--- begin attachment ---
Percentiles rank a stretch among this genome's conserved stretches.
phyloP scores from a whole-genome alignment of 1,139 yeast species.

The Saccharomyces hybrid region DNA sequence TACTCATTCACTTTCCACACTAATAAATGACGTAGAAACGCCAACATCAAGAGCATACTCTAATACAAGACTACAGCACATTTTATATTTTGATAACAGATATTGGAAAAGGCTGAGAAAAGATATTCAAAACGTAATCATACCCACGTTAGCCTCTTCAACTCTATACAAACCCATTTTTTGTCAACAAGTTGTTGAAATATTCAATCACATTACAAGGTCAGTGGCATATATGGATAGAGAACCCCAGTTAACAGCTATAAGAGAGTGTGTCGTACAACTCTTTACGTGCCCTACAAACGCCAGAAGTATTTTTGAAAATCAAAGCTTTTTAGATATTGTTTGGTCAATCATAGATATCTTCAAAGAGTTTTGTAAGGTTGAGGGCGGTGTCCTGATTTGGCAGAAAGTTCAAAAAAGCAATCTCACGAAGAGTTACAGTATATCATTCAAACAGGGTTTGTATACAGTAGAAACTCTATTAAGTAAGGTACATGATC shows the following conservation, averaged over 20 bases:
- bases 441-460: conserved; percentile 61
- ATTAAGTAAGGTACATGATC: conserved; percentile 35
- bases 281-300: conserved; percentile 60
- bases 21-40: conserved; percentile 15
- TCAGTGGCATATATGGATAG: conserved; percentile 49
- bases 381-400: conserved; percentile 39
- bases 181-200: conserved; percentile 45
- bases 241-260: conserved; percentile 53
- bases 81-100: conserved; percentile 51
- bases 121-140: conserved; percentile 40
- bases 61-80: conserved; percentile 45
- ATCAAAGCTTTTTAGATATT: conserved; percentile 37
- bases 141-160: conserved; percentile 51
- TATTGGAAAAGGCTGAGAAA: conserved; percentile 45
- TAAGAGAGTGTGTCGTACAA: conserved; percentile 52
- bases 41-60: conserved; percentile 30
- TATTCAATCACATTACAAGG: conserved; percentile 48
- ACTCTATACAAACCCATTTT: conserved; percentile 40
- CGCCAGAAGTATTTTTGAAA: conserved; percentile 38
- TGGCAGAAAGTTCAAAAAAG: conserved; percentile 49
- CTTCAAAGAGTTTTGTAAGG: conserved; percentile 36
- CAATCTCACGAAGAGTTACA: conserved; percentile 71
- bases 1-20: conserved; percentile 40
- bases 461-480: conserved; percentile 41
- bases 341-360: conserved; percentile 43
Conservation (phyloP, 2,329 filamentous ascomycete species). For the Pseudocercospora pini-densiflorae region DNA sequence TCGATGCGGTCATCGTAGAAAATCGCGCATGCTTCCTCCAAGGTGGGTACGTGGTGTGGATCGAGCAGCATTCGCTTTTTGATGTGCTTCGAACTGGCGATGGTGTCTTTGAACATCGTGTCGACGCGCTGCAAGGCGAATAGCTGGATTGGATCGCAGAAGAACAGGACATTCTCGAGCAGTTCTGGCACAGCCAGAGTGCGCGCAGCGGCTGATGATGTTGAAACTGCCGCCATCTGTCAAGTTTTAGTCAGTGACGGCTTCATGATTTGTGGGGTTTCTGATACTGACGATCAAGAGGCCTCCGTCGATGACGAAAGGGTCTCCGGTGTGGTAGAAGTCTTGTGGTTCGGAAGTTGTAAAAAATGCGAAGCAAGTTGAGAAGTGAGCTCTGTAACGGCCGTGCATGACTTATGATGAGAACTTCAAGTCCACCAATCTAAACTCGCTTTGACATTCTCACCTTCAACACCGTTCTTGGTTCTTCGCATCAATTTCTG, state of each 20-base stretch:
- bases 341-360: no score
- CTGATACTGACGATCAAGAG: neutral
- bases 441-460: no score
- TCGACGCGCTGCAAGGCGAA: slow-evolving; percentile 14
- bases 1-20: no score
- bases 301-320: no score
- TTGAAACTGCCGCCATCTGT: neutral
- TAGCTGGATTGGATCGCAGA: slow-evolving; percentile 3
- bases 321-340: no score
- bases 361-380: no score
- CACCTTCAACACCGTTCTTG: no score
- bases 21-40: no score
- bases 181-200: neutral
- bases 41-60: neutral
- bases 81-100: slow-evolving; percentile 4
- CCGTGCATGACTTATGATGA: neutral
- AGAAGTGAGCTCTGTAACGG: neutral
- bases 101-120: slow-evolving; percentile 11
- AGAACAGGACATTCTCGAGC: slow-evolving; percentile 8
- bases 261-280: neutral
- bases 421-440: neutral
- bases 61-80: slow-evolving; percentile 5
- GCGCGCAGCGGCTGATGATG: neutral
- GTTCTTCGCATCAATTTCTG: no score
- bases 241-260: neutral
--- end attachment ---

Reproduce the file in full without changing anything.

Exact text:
Percentiles rank a stretch among this genome's conserved stretches.
phyloP scores from a whole-genome alignment of 1,139 yeast species.

The Saccharomyces hybrid region DNA sequence TACTCATTCACTTTCCACACTAATAAATGACGTAGAAACGCCAACATCAAGAGCATACTCTAATACAAGACTACAGCACATTTTATATTTTGATAACAGATATTGGAAAAGGCTGAGAAAAGATATTCAAAACGTAATCATACCCACGTTAGCCTCTTCAACTCTATACAAACCCATTTTTTGTCAACAAGTTGTTGAAATATTCAATCACATTACAAGGTCAGTGGCATATATGGATAGAGAACCCCAGTTAACAGCTATAAGAGAGTGTGTCGTACAACTCTTTACGTGCCCTACAAACGCCAGAAGTATTTTTGAAAATCAAAGCTTTTTAGATATTGTTTGGTCAATCATAGATATCTTCAAAGAGTTTTGTAAGGTTGAGGGCGGTGTCCTGATTTGGCAGAAAGTTCAAAAAAGCAATCTCACGAAGAGTTACAGTATATCATTCAAACAGGGTTTGTATACAGTAGAAACTCTATTAAGTAAGGTACATGATC shows the following conservation, averaged over 20 bases:
- bases 441-460: conserved; percentile 61
- ATTAAGTAAGGTACATGATC: conserved; percentile 35
- bases 281-300: conserved; percentile 60
- bases 21-40: conserved; percentile 15
- TCAGTGGCATATATGGATAG: conserved; percentile 49
- bases 381-400: conserved; percentile 39
- bases 181-200: conserved; percentile 45
- bases 241-260: conserved; percentile 53
- bases 81-100: conserved; percentile 51
- bases 121-140: conserved; percentile 40
- bases 61-80: conserved; percentile 45
- ATCAAAGCTTTTTAGATATT: conserved; percentile 37
- bases 141-160: conserved; percentile 51
- TATTGGAAAAGGCTGAGAAA: conserved; percentile 45
- TAAGAGAGTGTGTCGTACAA: conserved; percentile 52
- bases 41-60: conserved; percentile 30
- TATTCAATCACATTACAAGG: conserved; percentile 48
- ACTCTATACAAACCCATTTT: conserved; percentile 40
- CGCCAGAAGTATTTTTGAAA: conserved; percentile 38
- TGGCAGAAAGTTCAAAAAAG: conserved; percentile 49
- CTTCAAAGAGTTTTGTAAGG: conserved; percentile 36
- CAATCTCACGAAGAGTTACA: conserved; percentile 71
- bases 1-20: conserved; percentile 40
- bases 461-480: conserved; percentile 41
- bases 341-360: conserved; percentile 43
Conservation (phyloP, 2,329 filamentous ascomycete species). For the Pseudocercospora pini-densiflorae region DNA sequence TCGATGCGGTCATCGTAGAAAATCGCGCATGCTTCCTCCAAGGTGGGTACGTGGTGTGGATCGAGCAGCATTCGCTTTTTGATGTGCTTCGAACTGGCGATGGTGTCTTTGAACATCGTGTCGACGCGCTGCAAGGCGAATAGCTGGATTGGATCGCAGAAGAACAGGACATTCTCGAGCAGTTCTGGCACAGCCAGAGTGCGCGCAGCGGCTGATGATGTTGAAACTGCCGCCATCTGTCAAGTTTTAGTCAGTGACGGCTTCATGATTTGTGGGGTTTCTGATACTGACGATCAAGAGGCCTCCGTCGATGACGAAAGGGTCTCCGGTGTGGTAGAAGTCTTGTGGTTCGGAAGTTGTAAAAAATGCGAAGCAAGTTGAGAAGTGAGCTCTGTAACGGCCGTGCATGACTTATGATGAGAACTTCAAGTCCACCAATCTAAACTCGCTTTGACATTCTCACCTTCAACACCGTTCTTGGTTCTTCGCATCAATTTCTG, state of each 20-base stretch:
- bases 341-360: no score
- CTGATACTGACGATCAAGAG: neutral
- bases 441-460: no score
- TCGACGCGCTGCAAGGCGAA: slow-evolving; percentile 14
- bases 1-20: no score
- bases 301-320: no score
- TTGAAACTGCCGCCATCTGT: neutral
- TAGCTGGATTGGATCGCAGA: slow-evolving; percentile 3
- bases 321-340: no score
- bases 361-380: no score
- CACCTTCAACACCGTTCTTG: no score
- bases 21-40: no score
- bases 181-200: neutral
- bases 41-60: neutral
- bases 81-100: slow-evolving; percentile 4
- CCGTGCATGACTTATGATGA: neutral
- AGAAGTGAGCTCTGTAACGG: neutral
- bases 101-120: slow-evolving; percentile 11
- AGAACAGGACATTCTCGAGC: slow-evolving; percentile 8
- bases 261-280: neutral
- bases 421-440: neutral
- bases 61-80: slow-evolving; percentile 5
- GCGCGCAGCGGCTGATGATG: neutral
- GTTCTTCGCATCAATTTCTG: no score
- bases 241-260: neutral